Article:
Victorious: Corrie ten Boom and The Hiding Place is released today by Paraclete Press!
Here’s an excerpt on how this classic work came to be:
On the night of September 11, 1944, over the southern German city of Darmstadt, the No. 5 Group of the Royal Air Force leveled the city, making 66,000 of the city’s 110,000 residents homeless overnight.
That night Klara Schlink and Erika Madauss “found themselves vividly confronted with their own mortality,” says historian George Faithful of Dominican University of California. “In their prayers that night they committed their lives completely to God.” The next morning, these women, who were leaders of a Bible study in the Lutheran Church, found themselves among the survivors in the devastated city.
More than their possible deaths had been on these women’s minds. According to Faithful, “[They] had always fought against the teachings of the Reich Church, emphasizing continuity between the Old and New Testaments, and the special status of the Jews as God’s chosen people. They also incorporated intense supernaturalism into their teaching, in contrast to the prevailing rationalism of German theology.”
True to their promise, after the war was finally over, in September 1947, Schlink and Madauss formally founded the Evangelical Sisterhood of Mary. From then on, Schlink would be known as Mother Basilea and Madauss would be Mother Martyria. The new order of Protestant nuns embraced poverty, celibacy, and communal, cloistered life.
Mother Basilea, the spiritual and intellectual leader of the Evangelical Sisterhood of Mary, emphasized both repentance and Jewish-Christian reconciliation. Summarizing her thought, Faithful writes, “The German people bore a collective debt to the Jewish people. German Christians were complicit in the Holocaust because of their overwhelming silence. They had a special duty to repent of the war and to seek reconciliation with Jews and with the new nation of Israel. Even when it was near impossible for a German citizen to secure a visa to travel there, Mother Basilea went to Israel, establishing a home to care for Holocaust survivors.”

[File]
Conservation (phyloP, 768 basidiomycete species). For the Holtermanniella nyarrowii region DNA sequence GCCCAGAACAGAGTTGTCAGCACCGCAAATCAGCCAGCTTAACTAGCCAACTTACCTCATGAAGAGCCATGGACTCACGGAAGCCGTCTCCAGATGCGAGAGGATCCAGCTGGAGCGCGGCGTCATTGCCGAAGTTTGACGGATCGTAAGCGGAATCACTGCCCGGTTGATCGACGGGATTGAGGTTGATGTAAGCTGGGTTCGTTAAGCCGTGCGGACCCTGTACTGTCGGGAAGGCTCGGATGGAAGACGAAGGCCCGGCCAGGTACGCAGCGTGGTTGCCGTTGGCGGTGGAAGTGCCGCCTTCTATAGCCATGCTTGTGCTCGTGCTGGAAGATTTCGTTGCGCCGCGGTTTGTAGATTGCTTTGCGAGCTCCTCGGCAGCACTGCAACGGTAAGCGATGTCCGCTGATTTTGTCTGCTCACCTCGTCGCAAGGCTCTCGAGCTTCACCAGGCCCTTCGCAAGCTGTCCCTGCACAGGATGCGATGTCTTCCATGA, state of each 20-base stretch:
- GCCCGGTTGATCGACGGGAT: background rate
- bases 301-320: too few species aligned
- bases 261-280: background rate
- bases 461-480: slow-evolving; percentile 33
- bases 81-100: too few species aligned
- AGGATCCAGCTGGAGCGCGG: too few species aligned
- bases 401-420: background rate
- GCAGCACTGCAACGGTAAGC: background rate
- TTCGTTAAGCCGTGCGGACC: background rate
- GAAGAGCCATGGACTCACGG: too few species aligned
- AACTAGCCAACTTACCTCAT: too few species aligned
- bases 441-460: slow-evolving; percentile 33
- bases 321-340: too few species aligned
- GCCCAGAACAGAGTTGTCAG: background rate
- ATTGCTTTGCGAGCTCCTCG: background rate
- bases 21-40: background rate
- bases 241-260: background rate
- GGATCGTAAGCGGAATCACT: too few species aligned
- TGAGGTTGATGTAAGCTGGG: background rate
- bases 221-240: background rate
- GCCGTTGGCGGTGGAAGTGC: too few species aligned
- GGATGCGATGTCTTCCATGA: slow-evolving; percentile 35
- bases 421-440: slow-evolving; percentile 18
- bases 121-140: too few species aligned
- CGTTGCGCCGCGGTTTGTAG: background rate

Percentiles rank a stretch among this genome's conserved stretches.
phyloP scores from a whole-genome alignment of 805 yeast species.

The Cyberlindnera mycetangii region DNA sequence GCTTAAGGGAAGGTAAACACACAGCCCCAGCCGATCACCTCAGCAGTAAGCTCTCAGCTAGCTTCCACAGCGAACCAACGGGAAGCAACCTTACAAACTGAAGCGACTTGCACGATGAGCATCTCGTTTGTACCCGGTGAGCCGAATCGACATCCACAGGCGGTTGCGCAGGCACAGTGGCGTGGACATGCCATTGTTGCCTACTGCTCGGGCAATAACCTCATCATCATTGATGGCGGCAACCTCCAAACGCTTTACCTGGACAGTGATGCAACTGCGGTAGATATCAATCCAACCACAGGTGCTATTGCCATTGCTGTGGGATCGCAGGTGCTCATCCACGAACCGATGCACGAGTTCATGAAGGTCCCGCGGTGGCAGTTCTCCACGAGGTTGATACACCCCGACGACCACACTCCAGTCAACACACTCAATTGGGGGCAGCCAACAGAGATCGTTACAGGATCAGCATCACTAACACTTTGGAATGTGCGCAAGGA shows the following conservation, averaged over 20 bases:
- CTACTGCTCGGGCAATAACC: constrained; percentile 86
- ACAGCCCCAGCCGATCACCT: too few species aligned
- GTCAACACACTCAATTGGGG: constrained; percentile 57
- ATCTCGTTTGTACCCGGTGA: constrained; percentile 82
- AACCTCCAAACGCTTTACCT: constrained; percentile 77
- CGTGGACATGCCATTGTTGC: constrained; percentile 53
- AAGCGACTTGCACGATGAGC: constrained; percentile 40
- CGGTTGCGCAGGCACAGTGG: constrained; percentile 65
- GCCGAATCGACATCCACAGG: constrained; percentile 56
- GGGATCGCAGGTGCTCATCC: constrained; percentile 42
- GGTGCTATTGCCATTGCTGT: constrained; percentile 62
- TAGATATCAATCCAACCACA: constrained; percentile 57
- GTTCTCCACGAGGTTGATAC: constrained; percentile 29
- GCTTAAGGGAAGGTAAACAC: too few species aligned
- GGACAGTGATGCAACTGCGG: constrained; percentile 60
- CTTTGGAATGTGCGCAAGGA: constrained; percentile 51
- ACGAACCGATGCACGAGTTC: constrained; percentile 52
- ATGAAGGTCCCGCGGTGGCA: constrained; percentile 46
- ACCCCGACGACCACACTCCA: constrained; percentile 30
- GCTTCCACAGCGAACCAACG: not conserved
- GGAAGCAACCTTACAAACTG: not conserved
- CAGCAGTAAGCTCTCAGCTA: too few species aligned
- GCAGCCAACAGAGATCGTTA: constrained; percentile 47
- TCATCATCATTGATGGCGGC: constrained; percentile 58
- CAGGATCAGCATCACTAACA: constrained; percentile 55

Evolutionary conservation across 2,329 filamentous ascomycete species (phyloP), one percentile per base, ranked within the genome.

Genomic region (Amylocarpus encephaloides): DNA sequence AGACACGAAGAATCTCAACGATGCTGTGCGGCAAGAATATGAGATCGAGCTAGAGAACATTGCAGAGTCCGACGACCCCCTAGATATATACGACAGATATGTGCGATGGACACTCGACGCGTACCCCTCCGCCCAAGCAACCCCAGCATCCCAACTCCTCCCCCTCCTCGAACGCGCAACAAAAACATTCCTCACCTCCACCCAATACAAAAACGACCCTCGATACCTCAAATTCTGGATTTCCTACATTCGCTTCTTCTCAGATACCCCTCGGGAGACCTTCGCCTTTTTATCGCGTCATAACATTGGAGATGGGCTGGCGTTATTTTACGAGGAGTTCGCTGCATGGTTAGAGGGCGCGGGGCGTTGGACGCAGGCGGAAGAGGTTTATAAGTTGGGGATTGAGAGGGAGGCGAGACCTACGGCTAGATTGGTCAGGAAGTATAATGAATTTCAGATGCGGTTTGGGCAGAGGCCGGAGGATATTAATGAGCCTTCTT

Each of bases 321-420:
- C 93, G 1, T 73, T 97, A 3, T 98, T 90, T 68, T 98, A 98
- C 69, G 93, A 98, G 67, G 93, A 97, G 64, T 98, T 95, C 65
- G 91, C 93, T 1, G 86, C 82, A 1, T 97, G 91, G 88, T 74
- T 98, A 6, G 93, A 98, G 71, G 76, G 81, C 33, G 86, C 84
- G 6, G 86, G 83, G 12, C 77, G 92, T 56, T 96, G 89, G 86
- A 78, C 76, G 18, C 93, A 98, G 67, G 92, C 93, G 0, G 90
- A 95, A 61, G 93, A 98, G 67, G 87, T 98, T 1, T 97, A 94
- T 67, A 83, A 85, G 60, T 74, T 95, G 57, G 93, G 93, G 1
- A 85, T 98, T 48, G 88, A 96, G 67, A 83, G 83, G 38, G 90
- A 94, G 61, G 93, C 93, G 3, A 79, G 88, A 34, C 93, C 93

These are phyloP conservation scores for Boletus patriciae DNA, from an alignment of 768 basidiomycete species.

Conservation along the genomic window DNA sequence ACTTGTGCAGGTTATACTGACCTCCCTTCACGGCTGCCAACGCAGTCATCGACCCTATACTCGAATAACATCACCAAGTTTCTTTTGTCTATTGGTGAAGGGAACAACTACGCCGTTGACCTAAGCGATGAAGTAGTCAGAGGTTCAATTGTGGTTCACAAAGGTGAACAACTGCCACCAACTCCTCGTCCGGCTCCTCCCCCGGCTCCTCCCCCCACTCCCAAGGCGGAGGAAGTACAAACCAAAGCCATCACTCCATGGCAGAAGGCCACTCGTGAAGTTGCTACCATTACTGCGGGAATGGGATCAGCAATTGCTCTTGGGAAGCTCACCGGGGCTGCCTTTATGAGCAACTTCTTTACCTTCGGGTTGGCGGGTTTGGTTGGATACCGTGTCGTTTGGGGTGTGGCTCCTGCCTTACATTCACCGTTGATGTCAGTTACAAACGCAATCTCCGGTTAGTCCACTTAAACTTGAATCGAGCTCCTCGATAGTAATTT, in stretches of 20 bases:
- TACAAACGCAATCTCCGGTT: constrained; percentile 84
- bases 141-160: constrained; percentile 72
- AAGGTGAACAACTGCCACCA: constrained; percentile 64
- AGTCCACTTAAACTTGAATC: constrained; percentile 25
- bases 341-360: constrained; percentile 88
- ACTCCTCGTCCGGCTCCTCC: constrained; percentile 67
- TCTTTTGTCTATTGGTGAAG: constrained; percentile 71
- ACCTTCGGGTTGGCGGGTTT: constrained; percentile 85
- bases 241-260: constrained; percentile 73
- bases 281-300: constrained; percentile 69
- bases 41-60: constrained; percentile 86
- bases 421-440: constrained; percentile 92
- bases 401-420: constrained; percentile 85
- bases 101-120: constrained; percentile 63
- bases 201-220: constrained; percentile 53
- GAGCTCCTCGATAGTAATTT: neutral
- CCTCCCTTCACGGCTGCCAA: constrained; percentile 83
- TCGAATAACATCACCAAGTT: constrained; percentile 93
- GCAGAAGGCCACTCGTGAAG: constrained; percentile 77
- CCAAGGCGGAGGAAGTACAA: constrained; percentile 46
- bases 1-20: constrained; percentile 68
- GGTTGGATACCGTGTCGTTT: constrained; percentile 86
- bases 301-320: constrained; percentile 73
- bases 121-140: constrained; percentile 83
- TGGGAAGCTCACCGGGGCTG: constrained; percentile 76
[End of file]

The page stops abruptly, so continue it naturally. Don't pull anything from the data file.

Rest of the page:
In 1966, the sisters completed the construction of their cloister, which is called Kanaan. The first building, called the Motherhouse, was built with stones from a demolished Nazi army barracks. An anonymous sister said that “everything here should be a reminder of the great Canaan, the Holy Land, and, with it, Jesus.”
In May 1968, Elizabeth Sherrill visited Kanaan, which continued the Sisterhood’s work of assisting Jewish survivors, letting them tell their stories, and speaking the truth about the Nazi era. Sherrill was drawn there because the cloister and its work stood in such contrast to the anti-Semitism and outright Holocaust denial she was hearing. Sherrill, who was born in 1928, said the war was “terribly real” to her during her high school years in Scarsdale, New York. She wanted people to remember what happened so that such horrors would never happen again.
“At that point, there was an effort to sweep it under the rug,” Sherrill recalled. “Most Germans were in denial and went to great lengths thinking the Holocaust never happened. It was simply too terrible to believe.”
Sherrill and her husband, John, were also in the early stages of founding a new publishing house, called Chosen Books. Their goal was to search “the world for books that would have two criteria. They would be interesting. They would be helpful.” The couple was also looking to develop new authors. Sherrill stumbled upon both at Kanaan.
Two speakers were featured during an evening service. One was a Jewish man who had survived brutal treatment at a concentration camp; his father and brother had not. The man was shaking and bitter, still traumatized. Then the other speaker stood up—white-haired and wearing sensible shoes. Though this woman, too, had lost numerous loved ones to the Nazi horror and had seen the worst evil that human nature can inflict, she was beaming with peace and joy.
“I want to talk with you,” Elizabeth Sherrill said when the talk was over. “You must have some secret.”
Indeed she did. In the camps she had found a “hiding place from the wind, and a covert from the tempest … the shadow of a great rock in a weary land” (Isa. 32:2). The woman’s name was Corrie ten Boom.